I just got robocalled. It was kind of annoying but as far as robotic voices go, it was very good. It took me a minute to figure out that it wasn’t a real person.

That got me thinking about other situations where a phone conversation is a business exchange.

It may be a sex line.
It might be technical support.
Maybe it’s to answer questions about your taxes.

If these services are handled by robots that are indistinguishable from humans, does that matter?

If you watched a pornographic movie that was entirely CGI, would that diminish your feelings of arousal?

If a spokesperson to a large corporation were a “robot,” would that seem less authentic than a person?

If a live person performs more errors than a robotic assistant, which would you prefer?

 
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Topic: The Arts / Youtube Logo

Here’s a good YouTube logo.

 
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Topic: Serious Discussion / Hog the outside lane

If speed limits were truly considered a functioning revenue stream, we’d see more of that here in the United States, Vika.

 
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Topic: Serious Discussion / Hog the outside lane

I don’t buy it. The argument that speed limits are low so that more revenue can be raised in tickets is sort of dumb for two reasons.

1. Speed limits are carefully calculated by the DoT and provided as standards to municipalities.
2. It costs more in police and court time than the tickets are worth.

Cities would be happy to never write speeding tickets and save those full-time-employee salaries if they could snap their fingers and make it so.

They would have better luck expanding REETs, exacting impact fees, and issuing bonds and levies, like they always do.

 
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Topic: Serious Discussion / Gay Marriage: A Great Loss for Moralism

But federal laws and state laws conflict all the time. I fail to see how this is really the hot-bed issue that it has become.

Texas has gun laws that contradict federal gun laws. Why aren’t the same people crying foul over gay marriage also crying foul over Texas’ liberal gun laws?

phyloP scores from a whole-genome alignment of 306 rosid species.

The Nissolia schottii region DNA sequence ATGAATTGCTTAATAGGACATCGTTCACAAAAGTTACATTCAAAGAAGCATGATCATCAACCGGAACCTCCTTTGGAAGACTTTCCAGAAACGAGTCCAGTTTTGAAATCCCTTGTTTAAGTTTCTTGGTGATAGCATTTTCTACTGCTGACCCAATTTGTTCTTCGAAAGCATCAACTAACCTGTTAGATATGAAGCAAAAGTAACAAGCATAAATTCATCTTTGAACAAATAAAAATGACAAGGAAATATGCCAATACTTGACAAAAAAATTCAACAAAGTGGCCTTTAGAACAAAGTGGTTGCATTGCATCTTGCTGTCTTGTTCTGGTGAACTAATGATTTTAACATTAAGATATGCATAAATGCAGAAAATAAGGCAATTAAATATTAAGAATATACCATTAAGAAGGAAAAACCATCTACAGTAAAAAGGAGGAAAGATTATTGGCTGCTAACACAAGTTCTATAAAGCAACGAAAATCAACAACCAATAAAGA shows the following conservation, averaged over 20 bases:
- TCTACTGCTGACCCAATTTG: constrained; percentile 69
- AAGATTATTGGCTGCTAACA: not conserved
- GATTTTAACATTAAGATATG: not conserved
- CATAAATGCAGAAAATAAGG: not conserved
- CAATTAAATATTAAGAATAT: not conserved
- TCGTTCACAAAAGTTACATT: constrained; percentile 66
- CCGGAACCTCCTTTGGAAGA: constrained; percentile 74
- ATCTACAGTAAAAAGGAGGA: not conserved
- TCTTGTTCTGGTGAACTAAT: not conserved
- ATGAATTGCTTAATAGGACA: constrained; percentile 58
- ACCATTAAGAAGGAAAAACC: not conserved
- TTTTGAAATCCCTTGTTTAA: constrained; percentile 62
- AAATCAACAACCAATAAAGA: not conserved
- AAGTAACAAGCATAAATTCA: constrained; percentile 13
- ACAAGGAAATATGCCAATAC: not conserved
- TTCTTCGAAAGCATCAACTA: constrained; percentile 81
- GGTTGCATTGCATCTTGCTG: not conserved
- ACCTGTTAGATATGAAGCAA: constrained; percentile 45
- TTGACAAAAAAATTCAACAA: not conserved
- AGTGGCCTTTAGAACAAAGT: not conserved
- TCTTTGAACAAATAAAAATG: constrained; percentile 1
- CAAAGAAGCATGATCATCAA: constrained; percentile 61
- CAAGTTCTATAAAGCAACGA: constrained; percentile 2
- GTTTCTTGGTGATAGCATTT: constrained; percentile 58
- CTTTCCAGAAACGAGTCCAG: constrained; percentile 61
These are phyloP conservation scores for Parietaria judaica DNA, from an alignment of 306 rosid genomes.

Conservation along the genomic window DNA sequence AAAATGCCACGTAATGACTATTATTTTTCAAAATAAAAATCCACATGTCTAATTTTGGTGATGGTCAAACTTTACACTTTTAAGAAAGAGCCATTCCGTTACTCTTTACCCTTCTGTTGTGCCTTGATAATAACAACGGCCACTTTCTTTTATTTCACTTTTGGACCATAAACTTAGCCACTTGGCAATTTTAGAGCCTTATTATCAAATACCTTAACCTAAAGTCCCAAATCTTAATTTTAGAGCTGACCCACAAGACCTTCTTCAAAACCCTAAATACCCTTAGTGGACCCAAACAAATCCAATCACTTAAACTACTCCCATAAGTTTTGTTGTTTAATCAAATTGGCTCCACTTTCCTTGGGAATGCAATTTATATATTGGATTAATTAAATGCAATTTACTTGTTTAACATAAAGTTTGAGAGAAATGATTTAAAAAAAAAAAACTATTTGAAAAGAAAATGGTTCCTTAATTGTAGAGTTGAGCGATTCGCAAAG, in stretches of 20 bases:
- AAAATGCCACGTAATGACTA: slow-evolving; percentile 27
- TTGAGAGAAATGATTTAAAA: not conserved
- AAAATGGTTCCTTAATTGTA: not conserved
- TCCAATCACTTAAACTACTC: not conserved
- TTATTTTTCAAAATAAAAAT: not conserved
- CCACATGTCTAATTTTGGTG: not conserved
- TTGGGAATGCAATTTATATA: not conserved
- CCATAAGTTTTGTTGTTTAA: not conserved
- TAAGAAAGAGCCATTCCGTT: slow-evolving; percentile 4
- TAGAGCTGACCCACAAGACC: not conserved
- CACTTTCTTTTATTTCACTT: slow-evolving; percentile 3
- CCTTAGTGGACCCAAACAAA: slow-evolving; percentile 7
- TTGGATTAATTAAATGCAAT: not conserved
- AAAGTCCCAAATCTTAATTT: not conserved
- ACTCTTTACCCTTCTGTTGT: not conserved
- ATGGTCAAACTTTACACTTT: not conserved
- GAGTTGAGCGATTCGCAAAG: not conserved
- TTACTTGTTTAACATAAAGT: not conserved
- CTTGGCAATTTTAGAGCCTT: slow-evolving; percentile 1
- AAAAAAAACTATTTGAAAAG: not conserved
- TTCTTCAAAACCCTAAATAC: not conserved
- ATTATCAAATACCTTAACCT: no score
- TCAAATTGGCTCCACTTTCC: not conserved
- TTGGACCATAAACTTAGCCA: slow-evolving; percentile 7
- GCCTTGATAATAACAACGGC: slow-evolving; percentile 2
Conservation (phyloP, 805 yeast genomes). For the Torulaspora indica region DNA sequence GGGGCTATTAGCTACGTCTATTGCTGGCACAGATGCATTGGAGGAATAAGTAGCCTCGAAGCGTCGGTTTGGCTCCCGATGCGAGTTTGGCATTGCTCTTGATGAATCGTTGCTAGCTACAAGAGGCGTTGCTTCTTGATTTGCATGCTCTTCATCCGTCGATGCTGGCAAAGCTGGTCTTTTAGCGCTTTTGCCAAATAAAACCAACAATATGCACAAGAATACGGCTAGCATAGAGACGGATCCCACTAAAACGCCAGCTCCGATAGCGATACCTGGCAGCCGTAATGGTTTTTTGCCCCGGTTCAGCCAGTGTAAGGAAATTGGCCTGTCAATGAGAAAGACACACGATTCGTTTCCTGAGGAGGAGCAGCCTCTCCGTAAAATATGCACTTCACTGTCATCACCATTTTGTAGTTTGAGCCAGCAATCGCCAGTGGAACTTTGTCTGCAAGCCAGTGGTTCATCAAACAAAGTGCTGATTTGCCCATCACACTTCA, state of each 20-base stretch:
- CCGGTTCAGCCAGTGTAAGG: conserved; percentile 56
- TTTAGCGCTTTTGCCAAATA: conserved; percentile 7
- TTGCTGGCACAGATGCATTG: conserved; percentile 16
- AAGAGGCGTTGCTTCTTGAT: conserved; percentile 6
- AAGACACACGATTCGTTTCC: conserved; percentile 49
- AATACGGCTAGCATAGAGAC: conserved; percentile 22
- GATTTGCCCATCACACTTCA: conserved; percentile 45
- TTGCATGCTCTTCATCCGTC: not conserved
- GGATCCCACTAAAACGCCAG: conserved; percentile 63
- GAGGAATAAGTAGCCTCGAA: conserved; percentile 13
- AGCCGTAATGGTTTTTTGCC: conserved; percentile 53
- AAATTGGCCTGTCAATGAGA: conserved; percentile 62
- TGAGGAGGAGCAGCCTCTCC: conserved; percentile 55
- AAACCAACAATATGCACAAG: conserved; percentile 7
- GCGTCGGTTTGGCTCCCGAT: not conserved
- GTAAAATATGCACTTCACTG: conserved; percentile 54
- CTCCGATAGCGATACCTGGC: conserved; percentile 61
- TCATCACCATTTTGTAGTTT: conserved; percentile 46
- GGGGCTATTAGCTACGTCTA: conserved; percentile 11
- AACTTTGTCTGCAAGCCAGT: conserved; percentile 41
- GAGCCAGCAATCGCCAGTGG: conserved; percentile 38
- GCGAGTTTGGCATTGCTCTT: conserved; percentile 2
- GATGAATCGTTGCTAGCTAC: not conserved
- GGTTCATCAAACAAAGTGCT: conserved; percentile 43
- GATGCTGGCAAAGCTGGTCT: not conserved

Basically, supremacy laws only apply to situations where the supreme court is being asked to rule on a conflict. There are lots of cases where federal and state laws are contradictory but it’s only those that have some kind of “cultural relevance” that are ever talked about.

Again, is there some kind of ethical or logistical reason why people object to gay marriage, or is it ONLY the principle that federal law would try to impose its will over the states, (like it does all the time anyway).

 
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Topic: Serious Discussion / Gay Marriage: A Great Loss for Moralism

I still haven’t heard anyone explain specifically why it’s a bad law.

 
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Topic: Serious Discussion / Hog the outside lane

Incidentally, people drive VERY fast in California (and Texas, and Montana). In the Los Angeles area it is perfectly common to drive 80 MPH and within a hair’s distance from the car in front of you. (Vika, if you tapped your brakes to warn a tailgater off, you’d be riding your brakes the entire time.)

The CHP don’t ticket for 80, (20 MPH over the legal speed limit). They will ticket for 90 MPH but people regularly do 90, too. I do. Lots of people do.